Democrats Confident House Will Pass $2 Trillion Social Spending Bill This Week

House Democrats will iron out intraparty tensions to pass the roughly $2 trillion social spending and climate package through the chamber when lawmakers return this week, said a Biden administration official and top progressive lawmaker on Sunday.

After months of negotiations and delay, Democratic leaders passed President Joe Biden's bipartisan infrastructure bill through the House last week, with six progressive defectors and 13 Republicans breaking with their party to push the sweeping package over the finish line.

With Congress reconvening Monday, Democrats are now turning their attention to advancing the larger, revised spending bill, which has been linked for months with the infrastructure bill.

"We will have a vote this week on the Build Back Better Act," Rep. Pramila Jayapal, the chair of the Congressional Progressive Caucus, said on MSNBC's The Sunday Show. "The vast majority of this, thanks to the work of the progressive caucus over the past five weeks, has been agreed to by everybody."

Democrats have reached an agreement about passing the bill through the House, the Washington Democrat added, but it will be up to Biden to unify moderates behind the package once it reaches the Senate.

Pramila Jayapal Democrats social spending bill Biden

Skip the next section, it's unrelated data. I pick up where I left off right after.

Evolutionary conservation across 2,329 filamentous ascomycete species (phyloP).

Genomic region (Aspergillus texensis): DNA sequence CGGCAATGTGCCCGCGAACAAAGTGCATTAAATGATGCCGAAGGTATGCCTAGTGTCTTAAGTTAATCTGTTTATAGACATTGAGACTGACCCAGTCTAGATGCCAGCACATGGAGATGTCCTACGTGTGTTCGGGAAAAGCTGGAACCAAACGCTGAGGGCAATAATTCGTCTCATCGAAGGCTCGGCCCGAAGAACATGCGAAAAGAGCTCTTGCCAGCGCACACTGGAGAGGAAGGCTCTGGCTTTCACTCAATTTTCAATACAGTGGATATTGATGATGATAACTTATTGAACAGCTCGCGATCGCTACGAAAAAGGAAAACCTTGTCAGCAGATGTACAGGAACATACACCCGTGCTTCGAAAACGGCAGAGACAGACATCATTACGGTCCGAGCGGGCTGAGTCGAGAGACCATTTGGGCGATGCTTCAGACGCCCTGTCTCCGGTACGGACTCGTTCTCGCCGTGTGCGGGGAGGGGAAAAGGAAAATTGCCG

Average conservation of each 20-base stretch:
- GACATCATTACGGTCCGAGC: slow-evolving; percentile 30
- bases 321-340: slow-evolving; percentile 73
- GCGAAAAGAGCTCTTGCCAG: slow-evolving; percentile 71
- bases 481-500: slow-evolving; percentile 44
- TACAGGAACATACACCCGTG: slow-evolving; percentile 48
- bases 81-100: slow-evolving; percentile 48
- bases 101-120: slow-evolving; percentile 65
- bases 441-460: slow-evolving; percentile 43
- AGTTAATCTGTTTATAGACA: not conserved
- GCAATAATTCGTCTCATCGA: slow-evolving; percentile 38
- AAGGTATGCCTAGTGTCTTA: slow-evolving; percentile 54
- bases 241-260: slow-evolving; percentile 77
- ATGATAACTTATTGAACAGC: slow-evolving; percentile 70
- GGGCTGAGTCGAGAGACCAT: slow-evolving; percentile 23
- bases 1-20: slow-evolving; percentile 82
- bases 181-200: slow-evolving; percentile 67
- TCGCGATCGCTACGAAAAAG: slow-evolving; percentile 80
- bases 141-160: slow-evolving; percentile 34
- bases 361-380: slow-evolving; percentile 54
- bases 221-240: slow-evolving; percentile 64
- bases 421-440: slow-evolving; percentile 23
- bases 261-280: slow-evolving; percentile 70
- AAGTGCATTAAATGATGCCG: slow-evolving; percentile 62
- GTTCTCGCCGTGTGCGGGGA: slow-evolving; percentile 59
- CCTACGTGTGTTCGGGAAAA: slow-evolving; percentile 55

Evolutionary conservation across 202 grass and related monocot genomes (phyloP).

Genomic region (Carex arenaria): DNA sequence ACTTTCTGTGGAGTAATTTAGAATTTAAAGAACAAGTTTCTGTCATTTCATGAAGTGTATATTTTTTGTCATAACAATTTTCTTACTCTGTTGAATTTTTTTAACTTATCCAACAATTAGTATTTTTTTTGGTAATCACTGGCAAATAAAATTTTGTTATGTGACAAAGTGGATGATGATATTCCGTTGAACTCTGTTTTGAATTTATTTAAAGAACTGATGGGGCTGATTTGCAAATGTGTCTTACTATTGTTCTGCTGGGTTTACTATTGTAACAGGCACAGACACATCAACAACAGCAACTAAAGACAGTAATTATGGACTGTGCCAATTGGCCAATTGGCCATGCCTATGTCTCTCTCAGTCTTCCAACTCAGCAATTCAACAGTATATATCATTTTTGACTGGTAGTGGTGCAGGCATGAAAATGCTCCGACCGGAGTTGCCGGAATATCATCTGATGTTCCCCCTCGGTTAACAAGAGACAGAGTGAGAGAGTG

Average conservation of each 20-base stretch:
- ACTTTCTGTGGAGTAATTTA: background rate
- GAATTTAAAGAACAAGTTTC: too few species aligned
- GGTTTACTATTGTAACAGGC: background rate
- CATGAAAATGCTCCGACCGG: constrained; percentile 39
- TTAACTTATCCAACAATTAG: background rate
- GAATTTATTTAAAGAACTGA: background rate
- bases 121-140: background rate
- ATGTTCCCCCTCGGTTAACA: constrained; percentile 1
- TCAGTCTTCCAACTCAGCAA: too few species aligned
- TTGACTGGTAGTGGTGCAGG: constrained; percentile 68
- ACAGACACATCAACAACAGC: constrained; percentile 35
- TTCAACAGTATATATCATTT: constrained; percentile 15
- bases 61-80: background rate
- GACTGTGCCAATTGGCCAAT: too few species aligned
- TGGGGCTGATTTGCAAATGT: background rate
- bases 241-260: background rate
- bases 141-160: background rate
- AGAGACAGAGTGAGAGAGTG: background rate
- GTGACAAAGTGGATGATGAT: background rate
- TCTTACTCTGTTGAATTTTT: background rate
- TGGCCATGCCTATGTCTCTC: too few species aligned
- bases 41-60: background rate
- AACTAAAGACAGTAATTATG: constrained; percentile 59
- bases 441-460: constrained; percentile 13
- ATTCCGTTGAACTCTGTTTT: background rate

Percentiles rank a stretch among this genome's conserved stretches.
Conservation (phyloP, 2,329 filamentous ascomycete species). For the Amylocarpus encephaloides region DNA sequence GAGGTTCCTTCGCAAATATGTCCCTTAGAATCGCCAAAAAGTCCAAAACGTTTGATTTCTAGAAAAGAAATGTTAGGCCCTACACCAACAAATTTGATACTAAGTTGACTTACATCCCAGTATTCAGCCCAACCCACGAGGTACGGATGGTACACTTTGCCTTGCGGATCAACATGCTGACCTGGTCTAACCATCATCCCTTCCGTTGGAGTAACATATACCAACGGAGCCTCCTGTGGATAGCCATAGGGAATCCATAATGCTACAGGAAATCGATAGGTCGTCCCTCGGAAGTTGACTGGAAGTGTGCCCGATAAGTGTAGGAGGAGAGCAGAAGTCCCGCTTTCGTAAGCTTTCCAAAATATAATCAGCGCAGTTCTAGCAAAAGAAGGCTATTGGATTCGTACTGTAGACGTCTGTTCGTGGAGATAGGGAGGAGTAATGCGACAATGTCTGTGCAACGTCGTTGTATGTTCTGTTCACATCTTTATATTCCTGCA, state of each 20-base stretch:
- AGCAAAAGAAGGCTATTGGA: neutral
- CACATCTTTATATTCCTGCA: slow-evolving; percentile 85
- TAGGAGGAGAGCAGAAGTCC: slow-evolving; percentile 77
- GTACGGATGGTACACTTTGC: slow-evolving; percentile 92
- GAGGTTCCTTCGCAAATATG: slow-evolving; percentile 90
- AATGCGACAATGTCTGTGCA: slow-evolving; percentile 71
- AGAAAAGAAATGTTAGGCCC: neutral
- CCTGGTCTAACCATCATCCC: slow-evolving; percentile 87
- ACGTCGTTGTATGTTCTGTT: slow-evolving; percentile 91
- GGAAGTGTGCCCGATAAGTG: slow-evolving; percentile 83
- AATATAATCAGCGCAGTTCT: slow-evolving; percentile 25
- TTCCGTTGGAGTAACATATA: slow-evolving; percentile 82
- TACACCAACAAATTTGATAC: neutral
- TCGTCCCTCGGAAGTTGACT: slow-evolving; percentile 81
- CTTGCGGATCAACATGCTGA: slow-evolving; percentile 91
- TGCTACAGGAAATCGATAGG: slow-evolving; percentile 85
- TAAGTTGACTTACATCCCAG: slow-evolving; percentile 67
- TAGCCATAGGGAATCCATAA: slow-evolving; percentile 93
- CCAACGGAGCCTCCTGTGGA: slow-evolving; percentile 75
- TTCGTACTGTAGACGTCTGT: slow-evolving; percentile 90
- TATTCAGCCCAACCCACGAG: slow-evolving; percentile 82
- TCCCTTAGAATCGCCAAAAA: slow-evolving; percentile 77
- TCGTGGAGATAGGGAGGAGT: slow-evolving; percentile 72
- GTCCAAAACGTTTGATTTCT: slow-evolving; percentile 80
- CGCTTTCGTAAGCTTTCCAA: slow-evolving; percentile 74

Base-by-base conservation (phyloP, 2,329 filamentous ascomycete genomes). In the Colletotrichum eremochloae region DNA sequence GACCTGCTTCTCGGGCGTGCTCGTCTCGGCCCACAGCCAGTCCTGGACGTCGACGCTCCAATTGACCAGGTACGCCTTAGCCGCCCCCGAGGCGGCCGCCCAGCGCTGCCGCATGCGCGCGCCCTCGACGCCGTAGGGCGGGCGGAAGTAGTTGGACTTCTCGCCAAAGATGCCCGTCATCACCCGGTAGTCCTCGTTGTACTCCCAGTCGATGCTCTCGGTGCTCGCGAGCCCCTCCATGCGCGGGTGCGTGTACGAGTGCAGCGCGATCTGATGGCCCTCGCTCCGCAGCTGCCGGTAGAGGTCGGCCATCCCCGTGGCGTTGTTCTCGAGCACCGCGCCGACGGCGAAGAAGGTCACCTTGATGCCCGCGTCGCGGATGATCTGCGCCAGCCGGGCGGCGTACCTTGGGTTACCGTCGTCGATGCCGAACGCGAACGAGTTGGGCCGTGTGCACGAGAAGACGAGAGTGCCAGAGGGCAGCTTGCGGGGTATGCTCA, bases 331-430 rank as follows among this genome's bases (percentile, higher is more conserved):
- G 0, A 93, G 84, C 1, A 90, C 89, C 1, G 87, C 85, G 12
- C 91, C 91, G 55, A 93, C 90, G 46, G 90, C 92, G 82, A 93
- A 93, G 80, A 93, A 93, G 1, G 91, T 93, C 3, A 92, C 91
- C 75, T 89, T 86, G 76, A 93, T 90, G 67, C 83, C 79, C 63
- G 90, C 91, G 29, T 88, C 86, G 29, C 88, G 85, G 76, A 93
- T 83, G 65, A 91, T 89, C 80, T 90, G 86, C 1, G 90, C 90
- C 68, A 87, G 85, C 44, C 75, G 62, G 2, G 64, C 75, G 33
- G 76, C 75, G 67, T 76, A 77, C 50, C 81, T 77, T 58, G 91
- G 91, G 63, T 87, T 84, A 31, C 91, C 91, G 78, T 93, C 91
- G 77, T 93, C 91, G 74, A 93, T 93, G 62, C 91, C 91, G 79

Rep. Pramila Jayapal (D-WA) walks towards reporters after a meeting with House Speaker Nancy Pelosi (D-CA) in her office in the U.S. Capitol Building on September 21, 2021 in Washington, DC. Anna Moneymaker/Getty Images

Brian Deese, a top White House economic adviser, confirmed that the House is scheduled to consider the legislation this week.

"It will get a vote, it will pass," he said on CNN's State of the Union.

The White House released a framework for the revised spending bill late last month, which includes universal pre-kindergarten, expanded access to health care for seniors, climate change initiatives, and other Democratic priorities.

However, free two-year community college and lower prescription drug prices were among some of the measures removed from the initial $3.5 trillion package.

With several self-imposed deadlines already missed over the past few months, Senate Democrats signaled this weekend that debate in the chamber over the spending bill will likely slip to later November or early December.

Senate Majority Leader Chuck Schumer told his caucus in a letter sent Sunday that the party will "likely" prioritize the National Defense Authorization Act "as we await the House passage of the Build Back Better Act."

Schumer had previously predicted that the Senate could pass the bill one week after it's approved by the House.

The fractured party plans to pass the bill through a budget process called reconciliation, with a simple majority and without Republican support.

For it to clear the 50-50 split Senate, the bill will need the support of moderate Sens. Joe Manchin and Kyrsten Sinema who have yet to fully endorse the package despite negotiating significant cuts, frustrating progressives in the caucus.

Newsweek reached out to the White House for comment.